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2601 24th Ave SE
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Passion Week: Tuesday, March 31, 2015

Pastor's Blog

Passion Week: Tuesday, March 31, 2015

Chris Vasquez

Luke 22:7-23, NIV 2011 7 Then came the day of Unleavened Bread on which the Passover lamb had to be sacrificed.  8 Jesus sent Peter and John, saying, “Go and make preparations for us to eat the Passover.”  9 “Where do you want us to prepare for it?” they asked. 10 He replied, “As you enter the city, a man carrying a jar of water will meet you. Follow him to the house that he enters, 11 and say to the owner of the house, ‘The Teacher asks: Where is the guest room, where I may eat the Passover with my disciples?’ 12 He will show you a large room upstairs, all furnished. Make preparations there.” 13 They left and found things just as Jesus had told them. So they prepared the Passover. 14 When the hour came, Jesus and his apostles reclined at the table. 15 And he said to them, “I have eagerly desired to eat this Passover with you before I suffer. 16 For I tell you, I will not eat it again until it finds fulfillment in the kingdom of God.”17 After taking the cup, he gave thanks and said, “Take this and divide it among you. 18 For I tell you I will not drink again from the fruit of the vine until the kingdom of God comes.”  19 And he took bread, gave thanks and broke it, and gave it to them, saying, “This is my body given for you; do this in remembrance of me.”  20 In the same way, after the supper he took the cup, saying, “This cup is the new covenant in my blood, which is poured out for you. 21 But the hand of him who is going to betray me is with mine on the table. 22 The Son of Man will go as it has been decreed. But woe to that man who betrays him!” 23 They began to question among themselves which of them it might be who would do this."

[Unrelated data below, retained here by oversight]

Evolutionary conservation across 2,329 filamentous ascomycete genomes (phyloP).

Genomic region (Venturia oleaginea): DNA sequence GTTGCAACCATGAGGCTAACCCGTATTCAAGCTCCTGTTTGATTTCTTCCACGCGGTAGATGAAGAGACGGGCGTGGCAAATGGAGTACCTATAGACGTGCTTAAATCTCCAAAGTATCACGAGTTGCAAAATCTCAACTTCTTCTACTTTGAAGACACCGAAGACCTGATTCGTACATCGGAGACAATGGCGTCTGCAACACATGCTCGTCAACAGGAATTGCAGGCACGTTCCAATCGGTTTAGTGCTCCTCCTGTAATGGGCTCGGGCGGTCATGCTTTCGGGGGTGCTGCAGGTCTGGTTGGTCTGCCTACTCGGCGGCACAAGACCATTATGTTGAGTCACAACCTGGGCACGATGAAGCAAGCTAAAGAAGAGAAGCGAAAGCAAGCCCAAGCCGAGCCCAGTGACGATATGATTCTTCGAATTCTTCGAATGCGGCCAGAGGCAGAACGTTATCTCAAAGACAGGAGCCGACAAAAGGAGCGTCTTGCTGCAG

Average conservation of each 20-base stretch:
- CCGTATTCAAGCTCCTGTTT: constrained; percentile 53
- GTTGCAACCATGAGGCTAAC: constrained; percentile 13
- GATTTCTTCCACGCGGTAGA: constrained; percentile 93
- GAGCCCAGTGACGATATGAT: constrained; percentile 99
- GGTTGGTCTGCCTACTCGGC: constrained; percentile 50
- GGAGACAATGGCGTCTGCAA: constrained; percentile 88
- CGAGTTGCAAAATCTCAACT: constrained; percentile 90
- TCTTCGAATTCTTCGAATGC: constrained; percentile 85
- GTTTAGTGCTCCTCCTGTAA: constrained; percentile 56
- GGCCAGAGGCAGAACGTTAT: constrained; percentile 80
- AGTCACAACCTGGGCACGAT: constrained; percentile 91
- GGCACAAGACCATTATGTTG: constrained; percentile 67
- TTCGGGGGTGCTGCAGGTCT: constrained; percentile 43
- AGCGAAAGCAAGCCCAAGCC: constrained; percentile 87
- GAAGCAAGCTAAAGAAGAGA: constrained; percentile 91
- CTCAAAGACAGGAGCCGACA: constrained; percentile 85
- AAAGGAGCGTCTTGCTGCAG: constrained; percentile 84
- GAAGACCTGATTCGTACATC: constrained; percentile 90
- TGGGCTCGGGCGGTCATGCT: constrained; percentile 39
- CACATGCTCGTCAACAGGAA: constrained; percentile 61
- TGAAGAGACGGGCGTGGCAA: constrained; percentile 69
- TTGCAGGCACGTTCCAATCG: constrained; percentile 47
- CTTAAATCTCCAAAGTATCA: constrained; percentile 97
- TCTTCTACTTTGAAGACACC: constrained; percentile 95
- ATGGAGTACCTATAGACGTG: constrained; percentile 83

I suppose every family has its own traditions. When they eat at Thanksgiving or if they open a present on Christmas Eve or wait until Christmas Day.  Many families have a weekly date or plan for a vacation each year that is designed to draw them together and call to memory the importance of their own lives.  Some families see their lives as being part of a greater picture so they plan for a reunions with members of the extended family once a year or maybe every other year just to ensure that time and space aren’t allowed to come in like a thief and rob them of the things that really matter.   These traditions mean so much to many of us and we are not fully engaged with life until we can pass them along to someone else.

What happens when a tradition changes?

What happens when what you are passing along looks like a previous tradition, but has so much new meaning?

Passover was one of three great traditions that the Hebrew people were required to pass along. Based on the account in Exodus and Moses’ further instruction, Passover was an annual event where families came together to remember how God had delivered them out of bondage, led them on their first real Exodus, and continued to lead them to the land of milk and honey.  They weren’t to simply look backward and think of God’s wonders, they were to look forward to God’s eventual plan to bring peace and unity to the world at large at the end of days.  They were to do this as a reminder of God’s presence and promises.  And they were to do this as a family.